Standard and Modern Brews with Dragons of Tarkir

Modern, MTG Game Play -

Standard and Modern Brews with Dragons of Tarkir

We’ve only just scratched the surface of what Dragons of Tarkir is capable of in constructed formats across the board. What can we brew up to take advantage of the new cards in both Standard and Modern?


Without further ado, here are two brews for both Standard and Modern that I have concocted to fight the new metagame with Dragons of Tarkir!


G/W Tokens

4 Elvish Mystic
4 Sylvan Caryatid
4 Rattleclaw Mystic
3 Voyaging Satyr
4 Courser of Kruphix
2 Hornet Queen

4 Secure the Wastes
4 Elspeth, Sun’s Champion
4 Dictate of Heliod
4 Shamanic Revelation

4 Windswept Heath
4 Temple of Plenty
3 Blossoming Sands
8 Forest
4 Plains

It may not seem like much, but the addition of Secure the Wastes to this archetype is huge. It gives the deck much more resilience to sweepers like Anger of the Gods and Drown in Sorrow by allowing it to wait until the end step to unload a massive army. Between Secure the Wastes and Dictate of Heliod, the deck can now operate almost entirely at instant speed to kill people out of nowhere.

Dictate of Heliod is the biggest payoff card here, but Shamanic Revelation gives you some redundancy for games where you don’t draw it. One of the biggest weaknesses of ramp strategies in Standard is a hand that contains all mana creatures and nothing to do with them. Revelation allows you to reload after dumping a bunch of mana guys in play and dig through the deck in search of the more powerful finishers. Even an end-of-turn Secure the Wastes for three into a Shamanic Revelation is a big game, giving you a Harmonize (at minimum) for your troubles. And that doesn’t even scratch the surface of the card’s potential when you draw it late in the game and start drawing 7-8+ cards with it, which can put close games away in a hurry or catch you up from behind.

It isn’t yet clear if this sort of strategy is better than more traditional tokens decks like Jeskai Tokens. It gives up some amount of consistency in favor of raw power and an explosive late game to overpower the midrange decks of the format. If control decks become a big part of the metagame again, I might move back towards a blue-based Ascendancy Tokens version, but this is how I’m choosing to attack the Siege Rhinos of the world.

UR Dragon Control

4 Thunderbreak Regent
2 Stormbreath Dragon

4 Draconic Roar
4 Silumgar’s Scorn
3 Dissolve
2 Anger of the Gods
2 Roast
3 Fated Conflagration
2 Perilous Vault
4 Dig Through Time
4 Anticipate

4 Shivan Reef
4 Temple of Epiphany
4 Swiftwater Cliffs
1 Evolving Wilds
2 Flooded Strand
1 Bloodstained Mire
5 Island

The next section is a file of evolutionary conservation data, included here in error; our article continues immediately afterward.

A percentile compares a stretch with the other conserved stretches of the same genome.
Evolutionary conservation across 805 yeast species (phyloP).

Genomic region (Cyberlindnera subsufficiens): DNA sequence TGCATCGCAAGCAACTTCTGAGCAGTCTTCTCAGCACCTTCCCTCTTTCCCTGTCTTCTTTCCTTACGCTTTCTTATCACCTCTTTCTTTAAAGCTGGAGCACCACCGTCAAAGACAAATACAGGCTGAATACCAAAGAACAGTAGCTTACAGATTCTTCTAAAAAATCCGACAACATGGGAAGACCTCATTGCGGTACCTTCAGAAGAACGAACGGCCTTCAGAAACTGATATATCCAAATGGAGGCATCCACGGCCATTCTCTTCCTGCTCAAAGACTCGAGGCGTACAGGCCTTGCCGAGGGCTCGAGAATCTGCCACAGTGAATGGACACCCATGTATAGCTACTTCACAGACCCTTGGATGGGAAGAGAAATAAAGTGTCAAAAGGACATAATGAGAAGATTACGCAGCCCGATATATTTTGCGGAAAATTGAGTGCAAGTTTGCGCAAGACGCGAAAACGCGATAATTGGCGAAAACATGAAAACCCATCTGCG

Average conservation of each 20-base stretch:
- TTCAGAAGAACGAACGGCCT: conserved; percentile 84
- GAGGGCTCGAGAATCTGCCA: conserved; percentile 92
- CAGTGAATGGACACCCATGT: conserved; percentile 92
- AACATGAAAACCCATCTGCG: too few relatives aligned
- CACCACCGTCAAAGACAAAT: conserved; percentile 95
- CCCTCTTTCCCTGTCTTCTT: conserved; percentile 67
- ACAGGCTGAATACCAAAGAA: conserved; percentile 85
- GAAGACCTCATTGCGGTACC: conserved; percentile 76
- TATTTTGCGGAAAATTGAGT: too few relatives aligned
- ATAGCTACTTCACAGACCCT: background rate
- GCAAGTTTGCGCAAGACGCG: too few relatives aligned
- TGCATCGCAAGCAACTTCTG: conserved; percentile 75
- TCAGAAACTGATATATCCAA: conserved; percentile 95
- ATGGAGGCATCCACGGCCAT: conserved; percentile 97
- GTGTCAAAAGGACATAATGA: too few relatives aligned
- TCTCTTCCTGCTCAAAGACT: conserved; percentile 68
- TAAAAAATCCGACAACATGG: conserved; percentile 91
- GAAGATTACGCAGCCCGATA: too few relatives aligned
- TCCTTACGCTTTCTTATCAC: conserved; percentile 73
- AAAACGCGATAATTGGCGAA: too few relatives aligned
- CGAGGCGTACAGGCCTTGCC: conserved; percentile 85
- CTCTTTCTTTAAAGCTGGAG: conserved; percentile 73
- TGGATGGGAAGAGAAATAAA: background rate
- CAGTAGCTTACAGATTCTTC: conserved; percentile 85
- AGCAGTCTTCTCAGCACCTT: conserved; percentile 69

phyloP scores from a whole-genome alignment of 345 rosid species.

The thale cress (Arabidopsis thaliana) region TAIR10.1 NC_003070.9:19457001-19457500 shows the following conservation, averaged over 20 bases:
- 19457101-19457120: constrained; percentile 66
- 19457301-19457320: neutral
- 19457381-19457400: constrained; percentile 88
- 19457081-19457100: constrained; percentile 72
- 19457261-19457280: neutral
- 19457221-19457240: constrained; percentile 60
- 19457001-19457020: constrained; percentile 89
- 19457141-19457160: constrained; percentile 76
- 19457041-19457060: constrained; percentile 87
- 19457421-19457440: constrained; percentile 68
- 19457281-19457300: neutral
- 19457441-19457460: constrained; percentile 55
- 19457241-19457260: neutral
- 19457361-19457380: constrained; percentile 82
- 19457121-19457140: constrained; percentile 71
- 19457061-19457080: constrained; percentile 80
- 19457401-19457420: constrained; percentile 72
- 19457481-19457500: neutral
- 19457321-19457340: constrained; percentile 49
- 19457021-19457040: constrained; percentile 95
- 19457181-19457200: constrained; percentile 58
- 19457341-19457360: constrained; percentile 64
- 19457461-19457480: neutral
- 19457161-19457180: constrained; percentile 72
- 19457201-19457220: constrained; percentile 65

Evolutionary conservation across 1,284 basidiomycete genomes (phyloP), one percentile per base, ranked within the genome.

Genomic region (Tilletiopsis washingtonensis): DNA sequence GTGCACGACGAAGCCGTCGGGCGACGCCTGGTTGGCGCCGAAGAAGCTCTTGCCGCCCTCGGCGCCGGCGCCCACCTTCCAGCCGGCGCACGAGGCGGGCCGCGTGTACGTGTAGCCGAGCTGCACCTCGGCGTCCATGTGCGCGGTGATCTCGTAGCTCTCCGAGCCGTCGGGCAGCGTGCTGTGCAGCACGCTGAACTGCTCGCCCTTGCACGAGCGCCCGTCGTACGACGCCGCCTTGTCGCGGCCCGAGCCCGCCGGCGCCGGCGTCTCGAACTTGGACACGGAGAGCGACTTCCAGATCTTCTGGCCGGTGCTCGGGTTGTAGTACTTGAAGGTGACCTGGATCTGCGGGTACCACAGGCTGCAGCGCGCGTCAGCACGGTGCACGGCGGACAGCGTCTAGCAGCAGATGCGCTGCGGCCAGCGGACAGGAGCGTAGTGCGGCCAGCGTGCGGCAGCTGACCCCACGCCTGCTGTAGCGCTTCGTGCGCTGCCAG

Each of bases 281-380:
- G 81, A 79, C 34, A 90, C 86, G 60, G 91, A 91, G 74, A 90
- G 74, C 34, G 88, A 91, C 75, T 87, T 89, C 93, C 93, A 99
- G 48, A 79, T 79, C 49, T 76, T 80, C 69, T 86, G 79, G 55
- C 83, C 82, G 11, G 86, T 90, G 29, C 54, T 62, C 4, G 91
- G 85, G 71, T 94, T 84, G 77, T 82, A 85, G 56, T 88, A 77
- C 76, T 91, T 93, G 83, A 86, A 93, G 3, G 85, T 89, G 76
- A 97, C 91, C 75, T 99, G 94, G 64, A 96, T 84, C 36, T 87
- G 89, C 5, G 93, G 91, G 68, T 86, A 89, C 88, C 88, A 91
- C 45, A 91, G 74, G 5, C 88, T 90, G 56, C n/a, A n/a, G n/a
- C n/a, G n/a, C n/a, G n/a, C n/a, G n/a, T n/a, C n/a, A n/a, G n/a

4 Mountain
1 Haven of the Spirit Dragon

Jeff Hoogland played a similar deck at the Invitational to a solid finish, but his build was more midrange-oriented with more dragons and less control options. This deck functions more like a U/R Control deck with the dragons as a win condition rather than the centerpiece. Silumgar’s Scorn and Draconic Roar want you to have dragons, but they are still playable without them; as a Force Spike, Silumgar’s Scorn will still hard counter most things in the early game, while Draconic Roar is still solid as a Lightning Strike to kill creatures early on. These spells only get better with time as you start digging through your deck and find a dragon to supercharge them.

With only six dragons to win the game, this deck really seeks to have the game under lock and key before starting to attack. This is a worthwhile endeavor in the current Standard format, however, since decks like Abzan are well-prepared for heavy creature decks but ill-equipped to fight pure control strategies like this one. They will be stuck with dead removal spells in hand while you wear down their resources, and once you’re ready to deploy some dragons you’ll have more counters at the ready to protect them than they have means to destroy them.

In addition to the dragon theme for Silumgar’s Scorn, the benefit of playing red in a control build is that U/B Control traditionally struggles with aggressive strategies due to a lack of cheap interaction available to them. Red gives you access to Roast, Anger of the Gods and a plethora of other cheap removal to stay on top of the aggro decks while still allowing you to take over the game when you need to later. I’m interested to see which direction this deck goes next as the metagame evolves.

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